The utilization of the Internet for the sale of counterfeit merchandise is a serious problem for US manufacturers and customers. In order to aid in the mitigation of this problem, NCFTA has partnered with the National Intellectual Property Rights Coordination Center (NIPRC) to provide comprehensive and actionable intelligence on individuals/groups involved in the distribution of counterfeit merchandise. The initiative aims to work with industry members and law enforcement to identify pertinent targets affecting multiple organizations and provide mitigation for those members.
NCFTA utilizes cyber forensic tools and methodologies to provide intelligence on
the actors and key infrastructure components, in support of criminal and/or civil
investigations, regarding the sale of counterfeit merchandise. Additionally, NCFTA
strives to engage additional industry partners in order to better facilitate communication
between industry and law enforcement to aid in the goals of identification, neutralization,
FOR IMMEDIATE RELEASE Contact: Fleishman-Hillard Alex Kepnes, 703-575-8900 [email protected] PENNSYLVANIA GOVERNOR TOM CORBETT, FBI, DEPARTMENT OF HOMELAND SECURITY, AND UNITED KINGDOM OFFICIALS TO ADDRESS GOVERNMENT AND INDUSTRY COLLABORATION ON FIGHTING CYBER THREATS Forum to Focus on Steps Industry and Government Must Take to Address Cyber Threats at National, State and Local Levels [...]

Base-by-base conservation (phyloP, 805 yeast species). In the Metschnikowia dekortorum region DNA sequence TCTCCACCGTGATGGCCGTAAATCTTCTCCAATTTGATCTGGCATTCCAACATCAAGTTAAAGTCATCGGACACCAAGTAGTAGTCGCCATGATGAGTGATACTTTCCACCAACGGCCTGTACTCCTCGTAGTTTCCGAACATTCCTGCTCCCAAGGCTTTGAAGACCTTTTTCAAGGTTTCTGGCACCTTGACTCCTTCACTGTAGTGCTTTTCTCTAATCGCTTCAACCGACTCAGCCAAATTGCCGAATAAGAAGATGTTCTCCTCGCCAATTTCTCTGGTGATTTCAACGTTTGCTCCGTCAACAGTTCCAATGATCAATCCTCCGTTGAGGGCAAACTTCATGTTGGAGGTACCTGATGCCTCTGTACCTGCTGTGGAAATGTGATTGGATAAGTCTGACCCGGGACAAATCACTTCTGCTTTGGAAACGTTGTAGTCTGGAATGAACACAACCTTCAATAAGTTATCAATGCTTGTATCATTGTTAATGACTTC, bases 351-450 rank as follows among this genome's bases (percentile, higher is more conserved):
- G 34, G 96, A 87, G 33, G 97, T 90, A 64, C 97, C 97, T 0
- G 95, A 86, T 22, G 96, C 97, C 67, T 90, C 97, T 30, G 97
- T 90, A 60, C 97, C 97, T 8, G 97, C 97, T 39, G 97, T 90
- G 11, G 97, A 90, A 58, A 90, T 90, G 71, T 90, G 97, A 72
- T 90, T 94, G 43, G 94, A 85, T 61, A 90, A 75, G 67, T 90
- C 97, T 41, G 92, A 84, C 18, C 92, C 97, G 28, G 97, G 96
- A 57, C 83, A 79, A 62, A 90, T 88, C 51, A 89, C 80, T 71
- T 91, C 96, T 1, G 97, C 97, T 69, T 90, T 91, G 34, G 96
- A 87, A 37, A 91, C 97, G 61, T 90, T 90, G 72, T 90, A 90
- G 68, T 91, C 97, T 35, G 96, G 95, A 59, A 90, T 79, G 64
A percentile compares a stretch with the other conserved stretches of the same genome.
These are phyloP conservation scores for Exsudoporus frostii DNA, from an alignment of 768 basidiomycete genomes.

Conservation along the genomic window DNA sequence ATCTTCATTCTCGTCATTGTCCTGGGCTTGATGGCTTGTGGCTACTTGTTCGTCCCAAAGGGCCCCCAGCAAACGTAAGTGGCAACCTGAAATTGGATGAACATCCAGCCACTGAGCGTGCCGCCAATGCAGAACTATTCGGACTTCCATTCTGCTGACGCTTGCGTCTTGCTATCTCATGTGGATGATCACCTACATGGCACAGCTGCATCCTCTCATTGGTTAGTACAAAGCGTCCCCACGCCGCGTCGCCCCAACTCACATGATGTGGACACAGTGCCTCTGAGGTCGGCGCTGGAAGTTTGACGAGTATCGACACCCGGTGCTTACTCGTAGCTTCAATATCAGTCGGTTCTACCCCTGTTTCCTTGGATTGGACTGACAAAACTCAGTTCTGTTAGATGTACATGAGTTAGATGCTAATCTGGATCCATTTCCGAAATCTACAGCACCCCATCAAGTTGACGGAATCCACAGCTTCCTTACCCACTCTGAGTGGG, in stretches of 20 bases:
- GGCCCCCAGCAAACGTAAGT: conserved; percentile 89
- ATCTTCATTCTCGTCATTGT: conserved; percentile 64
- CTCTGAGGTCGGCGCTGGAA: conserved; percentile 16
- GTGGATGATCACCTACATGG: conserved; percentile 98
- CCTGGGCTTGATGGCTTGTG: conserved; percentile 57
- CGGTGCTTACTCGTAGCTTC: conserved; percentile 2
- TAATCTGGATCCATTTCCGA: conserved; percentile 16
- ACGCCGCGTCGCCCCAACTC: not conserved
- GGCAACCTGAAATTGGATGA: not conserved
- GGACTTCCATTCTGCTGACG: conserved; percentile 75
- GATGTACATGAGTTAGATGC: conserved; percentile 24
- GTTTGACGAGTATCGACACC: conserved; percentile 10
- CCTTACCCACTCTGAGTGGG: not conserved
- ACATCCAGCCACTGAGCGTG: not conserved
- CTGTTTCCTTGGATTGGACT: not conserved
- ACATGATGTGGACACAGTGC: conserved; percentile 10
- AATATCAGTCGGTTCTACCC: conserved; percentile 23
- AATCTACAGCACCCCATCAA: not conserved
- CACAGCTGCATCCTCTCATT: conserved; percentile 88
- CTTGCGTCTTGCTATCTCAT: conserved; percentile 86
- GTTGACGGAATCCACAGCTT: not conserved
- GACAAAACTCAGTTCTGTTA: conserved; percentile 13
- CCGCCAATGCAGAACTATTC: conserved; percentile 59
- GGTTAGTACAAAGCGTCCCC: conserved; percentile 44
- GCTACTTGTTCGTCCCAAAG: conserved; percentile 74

Individuals should be vigilant of emails concerning tax refunds. Fraudsters consistently send spam appearing to be from the IRS and financial institutions containing a link to a phishing website and/or malware typically during tax season in the US. Fraudsters then attempt to either socially engineer potential victims and/or infect their computers in order to gain [...]
The NCFTA, along with its law enforcement and industry partners, has observed that cyber criminals are gaining access to compromised email accounts and leveraging the relationship between the email account holder and their financial advisor to request unauthorized wire transfers. The criminals either use the existing email address or slightly change the email address by adding or supplementing a letter or number. The criminals then typically attempt to socially engineer the advisor through stories of hardship or loss in order to justify the wire transfer.
Once the criminals have verified the amount in the account, they request that funds be sent to bank accounts in the US, Australia, and Malaysia. Some of the funds sent to US and Australian accounts have ultimately been sent to Malaysian accounts. Some of the money mules were recruited by romance scams on dating websites. Banks, brokerage firms, and credit unions of all sizes have been affected by this scam.
Please see http://www.ic3.gov/media/2012/EmailFraudWireTransferAlert.pdf for additional information on this scam and guidance on how to report such incidents to law enforcement.